As a dentist, I determine if someone has periodontal disease by a combination of evaluating the bone levels and build up on a dental x-ray, measuring the gum health with something called periodontal probing depths, and by a visual inspection of the quality of the gum tissue.  Periodontal probing depths are a measurement of the height of the gum tissue to where the tissue is attaching to the tooth.  In health these measurements are 1-3mm.  Periodontal disease is diagnosed as mild, moderate, or severe and this is primarily based on the amount of bone loss present.

I diagnose a service called scaling and root planing when the probing depths are 4mm or more, the gum tissue bleeds when touched, bone loss is present, and there is tartar build up under the gum tissue.  Scaling and root planing is done with local anesthesia and is usually billed by quadrant and/or the number of appointments required to adequately remove all of the build up. In severe cases, scaling and root planing can take as many as four separate appointments.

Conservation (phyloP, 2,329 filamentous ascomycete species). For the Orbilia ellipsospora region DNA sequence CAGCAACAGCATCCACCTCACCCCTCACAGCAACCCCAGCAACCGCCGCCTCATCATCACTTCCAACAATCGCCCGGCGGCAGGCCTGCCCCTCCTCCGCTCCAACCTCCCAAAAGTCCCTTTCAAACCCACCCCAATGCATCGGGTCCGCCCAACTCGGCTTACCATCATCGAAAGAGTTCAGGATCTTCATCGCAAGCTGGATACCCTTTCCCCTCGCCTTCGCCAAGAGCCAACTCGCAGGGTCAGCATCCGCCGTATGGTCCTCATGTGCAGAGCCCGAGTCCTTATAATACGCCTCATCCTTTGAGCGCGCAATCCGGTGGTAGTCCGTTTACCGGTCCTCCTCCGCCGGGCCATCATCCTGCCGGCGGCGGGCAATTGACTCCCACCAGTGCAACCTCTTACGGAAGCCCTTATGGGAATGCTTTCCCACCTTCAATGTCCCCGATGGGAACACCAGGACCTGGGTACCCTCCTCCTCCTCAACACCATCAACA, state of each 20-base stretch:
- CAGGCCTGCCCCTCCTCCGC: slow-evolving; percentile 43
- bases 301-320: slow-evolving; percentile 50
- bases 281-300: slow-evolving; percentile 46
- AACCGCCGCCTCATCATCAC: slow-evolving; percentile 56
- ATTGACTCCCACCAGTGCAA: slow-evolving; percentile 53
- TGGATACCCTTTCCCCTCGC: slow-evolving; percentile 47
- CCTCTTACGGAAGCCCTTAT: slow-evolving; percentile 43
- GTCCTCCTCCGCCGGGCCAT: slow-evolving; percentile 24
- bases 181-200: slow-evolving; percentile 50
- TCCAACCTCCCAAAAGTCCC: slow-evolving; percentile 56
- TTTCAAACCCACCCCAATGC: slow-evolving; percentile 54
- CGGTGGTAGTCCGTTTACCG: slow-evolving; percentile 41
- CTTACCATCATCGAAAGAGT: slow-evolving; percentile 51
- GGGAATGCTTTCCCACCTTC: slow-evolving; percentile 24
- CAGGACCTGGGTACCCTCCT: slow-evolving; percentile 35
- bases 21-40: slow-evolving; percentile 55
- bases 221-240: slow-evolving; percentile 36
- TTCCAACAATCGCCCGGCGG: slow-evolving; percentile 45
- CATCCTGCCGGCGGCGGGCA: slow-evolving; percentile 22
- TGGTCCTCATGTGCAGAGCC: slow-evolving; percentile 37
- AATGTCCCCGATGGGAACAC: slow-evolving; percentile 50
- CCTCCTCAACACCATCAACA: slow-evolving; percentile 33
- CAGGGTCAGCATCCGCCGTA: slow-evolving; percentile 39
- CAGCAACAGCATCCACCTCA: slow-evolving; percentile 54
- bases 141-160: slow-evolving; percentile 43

There are some practices that will recommend procedures called irrigation,  localized antibiotic placement (Arrestin), or laser treatment to help with the treatment of periodontal disease.  Irrigation involves squirting an antibacterial prescription mouth wash called Chlorhexidine or Peridex around the teeth.  Arrestin is an antibiotic called doxycline that is injected directly into the deeper pocket depth areas.  Laser treatment involves shining a specific wavelength of light in the pocket area to kill the bacteria.  In my opinion, the irrigation and Arrestin treatment are helpful at the time of treatment, but do not have enough long term benefits to justify doing the procedure.  Laser treatment is an effective way at killing bacteria and has longer acting benefits than the irrigation and Arrestin, but is not a cure all for periodontal disease.  Those with periodontal disease need to adhere to a consistent professional periodontal maintenance routine in order to maintain their dental health.